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Licensing our fonts

A person with a friendly smile, glasses, and sculptural hair sits at a desk with a pen in their hand. On the desk are books, a keyboard, a mouse, a cup of coffee, and a plant. Surrounding them is an abstract environment filled with letterforms, birds, and flowers. Colorful hand-drawn illustration by Cydney Cherepak.

Font licenses, simplified

We aim to make font licensing as simple as possible. We offer what we hope is a realistic and straightforward license agreement covering common usage, which respects both our hard work and you—the people using our fonts.

Since our policies are unique, here are a few things you might want to know about them—and then we can all get back to making cool things!

A person with a ponytail sits at a desk with their back to us. Making use of their four arms, they are working on three devices simultaneously: a laptop computer, a desktop computer, and a tablet. Colorful hand-drawn illustration by Cydney Cherepak.

Desktop license

We sell our desktop font licenses in tiers based on how many people will use the fonts. These days it’s a lot easier to count users than keep track of all their desktop computers, laptops, and tablets.

Servers: You may install the fonts on a font server as long as access is limited to your company and the user count of your license tier. For example, it’s okay to distribute our fonts internally via Extensis Universal Type Server (locally hosted) or the Monotype Fonts service (cloud).

Hosted software: Upload the fonts to server-hosted design software like Figma, Canva, or Pitch if you need to; just make sure the documents using them will only be accessed by licensed users.

Broadcast: It’s okay to use the fonts for broadcast worldwide (as part of film or television titles, for example).

Logos: Go ahead, convert text to outlines and distribute that artwork as a logo, worldwide. We don’t charge an extra fee for that—even if you customize the letterforms.

Embedding: You’re welcome to use the desktop fonts to make PDFs. But if you plan to sell that PDF or embed the fonts in an electronic publication, you will also need an ePub license.

Letterform products: If you want to make letterform products for sale—like house numbers, say—you’ll need to contact us for a custom license.

Five people work in the same room, on different digital devices. Three of the people are smiling humans, one is a cat, and one is a dog. Colorful hand-drawn illustration by Cydney Cherepak.

Web, app, and ePub licenses

Our web, app, and ePub licenses are priced by the size of the company using the fonts, rather than metrics like visitors or downloads. Company size is based on the number of employees at the time of purchase, including temporary workers. If that number increases by 20 percent or more, you’ll need to upgrade. And if the licensee is just one person, opt for a “one employee” license.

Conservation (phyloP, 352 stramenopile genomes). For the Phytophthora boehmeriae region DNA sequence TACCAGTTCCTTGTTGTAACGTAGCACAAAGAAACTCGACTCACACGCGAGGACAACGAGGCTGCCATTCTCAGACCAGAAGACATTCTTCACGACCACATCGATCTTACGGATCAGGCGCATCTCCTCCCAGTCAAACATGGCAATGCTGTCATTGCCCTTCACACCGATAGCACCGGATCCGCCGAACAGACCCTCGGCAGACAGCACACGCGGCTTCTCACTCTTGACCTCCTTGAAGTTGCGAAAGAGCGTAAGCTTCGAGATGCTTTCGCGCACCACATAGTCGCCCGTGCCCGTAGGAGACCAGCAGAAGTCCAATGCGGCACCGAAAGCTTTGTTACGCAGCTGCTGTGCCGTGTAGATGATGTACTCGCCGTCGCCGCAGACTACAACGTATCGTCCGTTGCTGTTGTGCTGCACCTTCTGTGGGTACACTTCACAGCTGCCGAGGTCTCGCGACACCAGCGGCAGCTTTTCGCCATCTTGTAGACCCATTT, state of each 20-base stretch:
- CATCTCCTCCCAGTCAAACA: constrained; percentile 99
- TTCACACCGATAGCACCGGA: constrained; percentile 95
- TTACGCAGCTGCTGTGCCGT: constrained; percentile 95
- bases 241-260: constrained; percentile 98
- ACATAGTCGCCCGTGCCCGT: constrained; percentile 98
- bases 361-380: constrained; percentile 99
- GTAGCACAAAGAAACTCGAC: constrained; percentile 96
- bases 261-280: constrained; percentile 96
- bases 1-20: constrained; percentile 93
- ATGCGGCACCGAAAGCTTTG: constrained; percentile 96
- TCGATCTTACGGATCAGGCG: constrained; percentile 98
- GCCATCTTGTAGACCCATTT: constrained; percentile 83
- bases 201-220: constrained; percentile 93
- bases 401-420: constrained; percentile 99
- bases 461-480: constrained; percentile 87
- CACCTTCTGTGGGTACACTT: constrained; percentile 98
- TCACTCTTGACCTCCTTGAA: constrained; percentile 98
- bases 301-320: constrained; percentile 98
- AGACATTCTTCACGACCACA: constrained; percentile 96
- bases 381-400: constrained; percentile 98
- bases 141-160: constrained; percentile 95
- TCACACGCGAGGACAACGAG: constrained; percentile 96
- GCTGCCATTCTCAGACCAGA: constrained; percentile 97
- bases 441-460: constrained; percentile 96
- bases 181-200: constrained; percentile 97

• A web license is for a single domain, including unlimited subdomains.
  • An ePub license is for unlimited titles.
  • An app license is for a single software application, which can be cross-platform (mobile and desktop) and run on operating systems iOS, MacOS, and Android.
  • You can always change the web domain or app name after your purchase by clicking the link in your confirmation email. We know things sometimes change after you hit that buy button.
  • You’re allowed to subset our web fonts. This could mean using Font Gauntlet to limit the range of a variable font axis or Glyphhanger in the command line to downsize the character set.
A subdivided rectangle includes compartments with the letter A changing in width and boldness, as well as three stages of a butterfly's metamorphasis. Colorful hand-drawn illustration by Cydney Cherepak.

Variable fonts

A license for a full type family includes the variable font version when available. Learn more in our article “Using our variable fonts.”

Try before you buy

We get it. We’re designers too, and we know that using fonts in context is the only way to make sure they’re right for a project, so we make it easy for you to get your hands on them in a legitimate way.

We offer Free and Paid options for trial fonts, which you can use for evaluation, client pitches, or student work. Both options are backed by the same trial license agreement, but only the Paid trial gives you access to the full font files.

If you’re designing on desktop for an app or website, you can use the paid trial fonts to do the design work on your device, then license the web or app fonts when it’s time to get into development.

Choose the trial option that works best for you, knowing that you can upgrade to a full license if and when you decide to use the typeface. We’ll even credit your paid trial purchase toward an upgrade—just enter your order number in the Upgrade section of the cart when buying the full license.

You can also try our fonts by renting them from Fontstand.

Seven people in a room look at a bulletin board, which has sheets of paper tacked to it with letters on them. Colorful hand-drawn illustration by Cydney Cherepak.

Licensing for someone else

To purchase fonts that will be used by another person or company, just enter their info as licensee during checkout, and yours for billing.

Or if you want to show your client exactly what they need to license so they can purchase it themselves, add the items to your cart and then click “share cart” on the checkout page for a permalink.

Ask us anything

Can’t get enough of this licensing talk? Check out the full license agreement with plain-language TL;DR explanations in the sidebar.

And if you have more questions or want to do something our standard licenses don’t allow, please contact us. Sometimes it gets lonely drawing letters all day, so we’d love to hear from you—and make it easier for you to put those fonts to use.

Illustrations by Cydney Cherepak.